There is something that images can do that words cannot. (I felt hesitant to even type that last sentence because believing in the power of words is what has lead me to study English.) However, I am not convinced that a graphic novel constitutes literature. I can see using this book in a history class to make the past become real for students. I can see teaching graphic novels in an art class. I can see this being a fantastic cross-curricular project between art and writing students. However, I cannot see this being taught in a literature class. I just can’t. Using a narrative as the basis for artistic expression and publishing the artwork in book form do not make something literature. Yes, literature is a form of art and the graphic novel is art telling a story, but that does not make them synonymous. Maybe one of you in the class can try to convince me that a graphic novel is literature. I’m willing to change my mind.

Echoing the rest of you

I usually try to write my blog way before the day before class, but a much needed mini-vacation got in the way of that. Now that I’ve had a chance to read everyone else’s blogs, I really, really wish I would’ve lugged my laptop to West Virginia and wrote it over the weekend. I feel like everything I have to say just echoes my classmates:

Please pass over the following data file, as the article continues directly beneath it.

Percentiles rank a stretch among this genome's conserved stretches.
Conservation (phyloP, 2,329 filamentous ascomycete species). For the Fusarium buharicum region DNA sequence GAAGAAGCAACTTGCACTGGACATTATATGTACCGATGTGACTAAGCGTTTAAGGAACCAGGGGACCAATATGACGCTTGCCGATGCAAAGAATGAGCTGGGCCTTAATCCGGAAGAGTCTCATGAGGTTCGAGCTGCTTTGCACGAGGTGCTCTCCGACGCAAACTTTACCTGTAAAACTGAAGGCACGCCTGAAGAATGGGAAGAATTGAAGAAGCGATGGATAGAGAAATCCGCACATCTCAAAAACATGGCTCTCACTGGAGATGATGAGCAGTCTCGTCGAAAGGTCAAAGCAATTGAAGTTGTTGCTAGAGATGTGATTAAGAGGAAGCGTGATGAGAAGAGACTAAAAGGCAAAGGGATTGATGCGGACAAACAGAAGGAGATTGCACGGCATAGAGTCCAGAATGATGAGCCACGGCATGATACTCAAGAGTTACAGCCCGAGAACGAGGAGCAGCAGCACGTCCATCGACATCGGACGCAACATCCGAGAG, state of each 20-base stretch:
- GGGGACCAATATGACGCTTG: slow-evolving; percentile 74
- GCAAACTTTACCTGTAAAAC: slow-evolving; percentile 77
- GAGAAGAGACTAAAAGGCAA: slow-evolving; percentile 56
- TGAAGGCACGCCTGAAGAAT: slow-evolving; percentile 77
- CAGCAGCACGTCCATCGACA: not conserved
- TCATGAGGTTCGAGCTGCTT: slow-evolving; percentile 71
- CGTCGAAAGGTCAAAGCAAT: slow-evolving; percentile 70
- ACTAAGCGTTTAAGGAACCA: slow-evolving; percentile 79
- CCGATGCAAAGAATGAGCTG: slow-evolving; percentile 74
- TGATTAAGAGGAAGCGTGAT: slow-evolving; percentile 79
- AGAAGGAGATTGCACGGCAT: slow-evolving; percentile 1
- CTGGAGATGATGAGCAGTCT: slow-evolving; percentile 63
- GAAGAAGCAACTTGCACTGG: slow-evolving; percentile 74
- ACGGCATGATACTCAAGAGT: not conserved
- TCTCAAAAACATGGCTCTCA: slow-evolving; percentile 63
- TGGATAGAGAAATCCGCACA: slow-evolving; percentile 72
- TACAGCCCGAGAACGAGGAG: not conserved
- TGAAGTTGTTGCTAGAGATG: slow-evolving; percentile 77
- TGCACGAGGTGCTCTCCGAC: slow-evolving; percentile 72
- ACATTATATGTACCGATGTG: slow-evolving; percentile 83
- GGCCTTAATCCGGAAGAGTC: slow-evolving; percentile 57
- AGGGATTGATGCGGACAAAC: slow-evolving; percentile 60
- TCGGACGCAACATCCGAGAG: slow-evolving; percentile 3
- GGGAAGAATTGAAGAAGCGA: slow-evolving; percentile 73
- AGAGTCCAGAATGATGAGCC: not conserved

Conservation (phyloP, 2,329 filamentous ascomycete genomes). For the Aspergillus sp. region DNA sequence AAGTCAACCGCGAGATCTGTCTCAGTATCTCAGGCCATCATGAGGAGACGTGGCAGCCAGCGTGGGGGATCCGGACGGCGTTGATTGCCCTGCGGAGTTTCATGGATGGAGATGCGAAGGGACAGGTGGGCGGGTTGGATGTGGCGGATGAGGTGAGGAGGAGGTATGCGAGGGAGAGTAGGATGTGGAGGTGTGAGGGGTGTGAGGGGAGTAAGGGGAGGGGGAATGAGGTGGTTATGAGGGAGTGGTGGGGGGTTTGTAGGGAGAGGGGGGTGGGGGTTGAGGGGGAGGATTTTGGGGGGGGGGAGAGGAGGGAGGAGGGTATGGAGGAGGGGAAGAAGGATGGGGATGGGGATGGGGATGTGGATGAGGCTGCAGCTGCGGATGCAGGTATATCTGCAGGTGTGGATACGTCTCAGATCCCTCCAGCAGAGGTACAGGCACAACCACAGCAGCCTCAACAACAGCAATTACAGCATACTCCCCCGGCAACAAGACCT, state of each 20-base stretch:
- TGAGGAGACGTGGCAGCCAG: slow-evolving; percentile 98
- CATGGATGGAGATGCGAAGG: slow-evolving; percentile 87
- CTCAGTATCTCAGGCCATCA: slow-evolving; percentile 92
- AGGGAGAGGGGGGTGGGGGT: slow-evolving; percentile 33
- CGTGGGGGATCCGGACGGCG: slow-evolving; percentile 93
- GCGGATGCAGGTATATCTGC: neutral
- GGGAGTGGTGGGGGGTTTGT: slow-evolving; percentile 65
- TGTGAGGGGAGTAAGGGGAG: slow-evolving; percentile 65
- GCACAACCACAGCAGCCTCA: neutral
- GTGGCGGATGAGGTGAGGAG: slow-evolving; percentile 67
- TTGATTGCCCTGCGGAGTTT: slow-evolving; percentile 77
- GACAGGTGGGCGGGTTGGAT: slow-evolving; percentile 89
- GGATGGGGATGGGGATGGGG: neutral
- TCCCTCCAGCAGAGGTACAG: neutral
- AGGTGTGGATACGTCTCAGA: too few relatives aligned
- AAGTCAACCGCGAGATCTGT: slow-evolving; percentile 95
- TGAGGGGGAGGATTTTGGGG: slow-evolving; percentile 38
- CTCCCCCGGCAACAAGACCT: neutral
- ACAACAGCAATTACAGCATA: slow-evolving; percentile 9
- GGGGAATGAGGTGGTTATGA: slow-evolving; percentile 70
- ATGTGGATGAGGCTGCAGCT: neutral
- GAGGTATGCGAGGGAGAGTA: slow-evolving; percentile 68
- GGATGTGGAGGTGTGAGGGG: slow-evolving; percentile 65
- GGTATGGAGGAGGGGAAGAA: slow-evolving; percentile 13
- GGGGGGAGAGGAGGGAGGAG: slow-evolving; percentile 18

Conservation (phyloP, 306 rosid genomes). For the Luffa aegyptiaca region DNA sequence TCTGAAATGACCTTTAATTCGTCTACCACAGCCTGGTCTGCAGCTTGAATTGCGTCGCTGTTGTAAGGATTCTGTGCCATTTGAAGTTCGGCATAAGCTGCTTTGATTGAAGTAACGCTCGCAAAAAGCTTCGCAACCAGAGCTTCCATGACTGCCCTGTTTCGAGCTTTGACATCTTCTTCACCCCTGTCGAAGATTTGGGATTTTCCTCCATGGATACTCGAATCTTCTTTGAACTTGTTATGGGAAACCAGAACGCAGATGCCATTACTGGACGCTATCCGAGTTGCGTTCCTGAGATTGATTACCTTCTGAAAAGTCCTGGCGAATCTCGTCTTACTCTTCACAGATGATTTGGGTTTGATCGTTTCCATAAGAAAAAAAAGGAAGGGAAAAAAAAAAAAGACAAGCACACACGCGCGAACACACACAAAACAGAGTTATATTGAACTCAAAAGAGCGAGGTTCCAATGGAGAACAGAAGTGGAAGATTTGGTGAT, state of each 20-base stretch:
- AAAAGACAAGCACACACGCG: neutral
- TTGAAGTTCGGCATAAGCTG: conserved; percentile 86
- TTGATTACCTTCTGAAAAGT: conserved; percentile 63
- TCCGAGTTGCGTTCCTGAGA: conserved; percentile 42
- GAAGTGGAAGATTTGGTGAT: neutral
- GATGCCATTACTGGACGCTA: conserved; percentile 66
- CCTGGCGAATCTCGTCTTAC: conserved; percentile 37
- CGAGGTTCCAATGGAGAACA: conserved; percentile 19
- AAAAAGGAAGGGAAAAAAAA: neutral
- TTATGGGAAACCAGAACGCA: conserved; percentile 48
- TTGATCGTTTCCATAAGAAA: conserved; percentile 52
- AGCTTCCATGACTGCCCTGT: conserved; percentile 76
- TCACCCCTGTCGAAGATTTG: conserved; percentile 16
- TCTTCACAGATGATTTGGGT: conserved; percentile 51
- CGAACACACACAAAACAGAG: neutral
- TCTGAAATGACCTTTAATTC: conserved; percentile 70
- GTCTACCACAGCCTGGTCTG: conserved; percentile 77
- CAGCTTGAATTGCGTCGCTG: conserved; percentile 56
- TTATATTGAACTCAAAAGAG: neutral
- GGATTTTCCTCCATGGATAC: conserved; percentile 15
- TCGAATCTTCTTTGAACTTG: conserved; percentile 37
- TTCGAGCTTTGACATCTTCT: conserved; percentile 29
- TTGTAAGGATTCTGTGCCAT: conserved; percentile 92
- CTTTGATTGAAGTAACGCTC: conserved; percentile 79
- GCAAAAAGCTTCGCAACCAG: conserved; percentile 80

– The format was difficult to navigate. check.
– I kinda skipped over the questions. check. (Well, I read the first ones and then eventually stopped when I realized that they were all intended for students and not necessary for my understanding of the text.)
– I was confused about who the intended audience was. check.
– The examples were too long. check.

I have to agree with Alicia that some of the examples are a bit antiquated. The whole section about commercials (no offense to your years spent in advertising, Alicia!), seems irrelevant. I wrote one comment in the margin, “DVR!” It won’t be long before commercials are not watched by anyone. I did have to laugh that the one “current” example the authors added to the excerpt from Esslin’s essay was a commercial about AIG.